• Do you have compatible pets? Pets usually aren’t as bad as kids. Having said that, they do come with their own set of issues. Some animals are grumpy. Some are predatory and/or jealous. If one of you has a pet snake, and the other a pet mouse, well…you get the idea. Cats and birds are known adversaries, and it’s not always the cat that comes out the winner there – just ask any parrot owner.

Introducing pets is a very delicate process, assuming your pets can’t be kept separate or in cages at all times. If it’s done right you can still have problems if you don’t continue to keep an eye on the situation. However, if it’s done wrong the damage can be permanent. The introduction has to be done cautiously, and only two pets at a time. Both animals need to be fully controlled by their owners, and the experience needs to be a relatively pleasant memory for both creatures. In other words, don’t allow one animal to chomp down on the other and try to shake the life out of it. Have treats handy to distract the animals. Both animals need to feel secure, and know that there’s no threat. Sometimes it’s best if you just allow animals to get used to one another’s scents first, without physically introducing them, if there’s a real danger of one animal attacking the other. Swap their blankets back and forth for a few days.

  • Are you financially compatible? Money is a major bell-ringer for some. If one of you is frugal and the other spends more money than they earn, it’s a big bone of contention when you’re pooling your resources. That, of course, is something else that needs to be determined before shacking up with your new love slave. Are you sharing funds, keeping things separate, or a combination of the two? This is not the time to be making ass-you-me type decisions. If you do you can find that ass handed to you in court if you neglect to pay your portion of the rent because you thought it was ‘our’ money and not ‘yours’ and ‘mine’. Yet another issue with money has to do with large purchases, no matter how you choose to handle your funds. A sofa or bed is a joint purchase, generally, but they’re nothing compared to a house. For that matter, are you willing to even consider the purchase of a house? In this day and age, that’s more of a commitment than most marriages.

In the vast majority of polls conducted, sex and money are two of the biggest reasons people fight. I can’t help you with your sex life – mostly because I don’t want to know what weird things you might be getting up to. I have my own weird things to contend with. Money is one area where advance communication can make a world of difference, though. If a compromise is reached before a decision ever has to be made, and both parties follow through on their agreements, all’s well that ends well. If not, expect your own bell to be rung a few time – or even your ears from all the shouting that’s going to go down.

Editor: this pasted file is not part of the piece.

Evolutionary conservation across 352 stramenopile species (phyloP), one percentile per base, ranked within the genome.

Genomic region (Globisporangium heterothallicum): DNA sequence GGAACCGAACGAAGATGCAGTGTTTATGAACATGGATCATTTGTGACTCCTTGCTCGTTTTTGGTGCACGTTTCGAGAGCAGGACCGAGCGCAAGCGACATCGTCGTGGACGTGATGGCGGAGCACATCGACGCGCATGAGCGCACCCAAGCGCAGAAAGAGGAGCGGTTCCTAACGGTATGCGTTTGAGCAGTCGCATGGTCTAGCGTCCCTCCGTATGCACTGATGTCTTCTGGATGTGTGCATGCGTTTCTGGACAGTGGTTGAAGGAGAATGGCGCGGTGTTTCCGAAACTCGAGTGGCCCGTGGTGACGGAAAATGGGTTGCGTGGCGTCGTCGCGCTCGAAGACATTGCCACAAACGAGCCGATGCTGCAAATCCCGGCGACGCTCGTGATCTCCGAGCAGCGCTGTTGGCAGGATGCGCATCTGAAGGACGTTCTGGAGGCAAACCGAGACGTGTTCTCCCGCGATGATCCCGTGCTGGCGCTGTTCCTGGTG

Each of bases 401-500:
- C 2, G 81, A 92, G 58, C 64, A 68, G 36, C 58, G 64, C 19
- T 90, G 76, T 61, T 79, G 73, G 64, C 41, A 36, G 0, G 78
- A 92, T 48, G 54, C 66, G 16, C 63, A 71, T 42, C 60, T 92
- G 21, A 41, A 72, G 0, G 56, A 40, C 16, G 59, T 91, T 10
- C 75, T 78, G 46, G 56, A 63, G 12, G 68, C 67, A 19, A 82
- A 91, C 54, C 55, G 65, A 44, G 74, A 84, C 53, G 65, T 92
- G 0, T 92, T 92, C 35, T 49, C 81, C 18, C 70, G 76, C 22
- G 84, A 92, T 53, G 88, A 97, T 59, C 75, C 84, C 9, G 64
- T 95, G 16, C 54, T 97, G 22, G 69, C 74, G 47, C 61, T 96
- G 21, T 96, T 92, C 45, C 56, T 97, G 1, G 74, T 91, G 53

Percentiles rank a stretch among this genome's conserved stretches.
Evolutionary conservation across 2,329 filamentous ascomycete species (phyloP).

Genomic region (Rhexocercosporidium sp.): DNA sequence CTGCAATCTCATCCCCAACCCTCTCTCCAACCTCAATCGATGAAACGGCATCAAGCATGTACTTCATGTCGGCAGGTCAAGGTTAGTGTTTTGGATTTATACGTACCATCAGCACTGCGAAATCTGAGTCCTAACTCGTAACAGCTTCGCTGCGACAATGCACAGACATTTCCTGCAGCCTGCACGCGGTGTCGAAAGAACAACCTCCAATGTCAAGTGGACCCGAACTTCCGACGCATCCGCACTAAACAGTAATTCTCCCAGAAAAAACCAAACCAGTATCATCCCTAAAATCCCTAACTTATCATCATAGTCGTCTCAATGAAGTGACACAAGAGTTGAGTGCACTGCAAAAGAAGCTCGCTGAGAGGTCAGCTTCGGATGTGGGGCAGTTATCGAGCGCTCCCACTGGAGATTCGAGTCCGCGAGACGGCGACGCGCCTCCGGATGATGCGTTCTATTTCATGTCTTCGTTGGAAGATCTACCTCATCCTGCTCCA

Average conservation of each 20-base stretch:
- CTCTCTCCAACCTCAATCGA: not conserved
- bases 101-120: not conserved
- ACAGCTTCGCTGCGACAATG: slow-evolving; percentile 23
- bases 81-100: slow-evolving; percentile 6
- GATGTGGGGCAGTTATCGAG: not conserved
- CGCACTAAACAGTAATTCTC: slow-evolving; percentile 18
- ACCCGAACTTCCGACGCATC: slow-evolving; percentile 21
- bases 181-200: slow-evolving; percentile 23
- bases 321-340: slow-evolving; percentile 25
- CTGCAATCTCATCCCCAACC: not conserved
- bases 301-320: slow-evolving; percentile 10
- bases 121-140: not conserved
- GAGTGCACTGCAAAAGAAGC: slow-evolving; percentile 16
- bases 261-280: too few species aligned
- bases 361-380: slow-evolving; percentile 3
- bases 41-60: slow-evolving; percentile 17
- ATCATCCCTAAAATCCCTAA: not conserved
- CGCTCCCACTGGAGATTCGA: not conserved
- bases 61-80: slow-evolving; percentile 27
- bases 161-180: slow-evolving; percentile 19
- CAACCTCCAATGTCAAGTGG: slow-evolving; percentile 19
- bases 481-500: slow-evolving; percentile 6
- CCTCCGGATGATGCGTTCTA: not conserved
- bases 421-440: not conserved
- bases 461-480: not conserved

• And finally, are you sexually compatible? No, you’re not supposed to actually answer me. You’re supposed to carry on that conversation with yourself and your partner, and leave us innocent folk out of your bedroom Battle Royale. Have you been truly honest with your partner about what you like and don’t like? Have you shared the secrets that you intended one day to foist upon them? Are you happy with the ways things are going there – and if you’re not happy, are you and your partner working toward a solution?

Now this is just my opinion, but then it’s my blog and I’ll have a potty mouth if I want to, but I do not think it’s a good idea to move in with someone (or especially to engage in the matrimonial legal tangle) when you have never had sex with them. Sex being one of those really big issues that people fight about, it makes perfect sense to me to figure out whether or not it’s something you’re likely to fight about. We all have those times when we’ll argue about almost anything in a relationship, but a complete lack of sexual compatibility will result in mind-blowing fights rather than other mind-blowing activities, and quite possibly some nasty insults that your ego might never recover from. Getting your freak on is necessary if you intend to be anything more than friends. I’m sorry, but it’s the truth. If there’s no sexual chemistry or activity, you’re nothing but friends. That’s fine if you’ve spent forty or fifty glorious years together and things have petered out (no pun intended – okay maybe it was), but if you’re just getting started and there’s nothing there you’ve got serious problems and you’re not actually involved in a romantic relationship.

 If, after all this insanely boring self-reflection, you still think it’s a good idea to share living space, there remains the possibility a frontal lobotomy is in order. Maybe not, though. Maybe it’ll be the best thing to happen to you. Nobody can answer these questions for you, but if you’re not asking them of yourself you’re probably going to end up wishing for that frontal.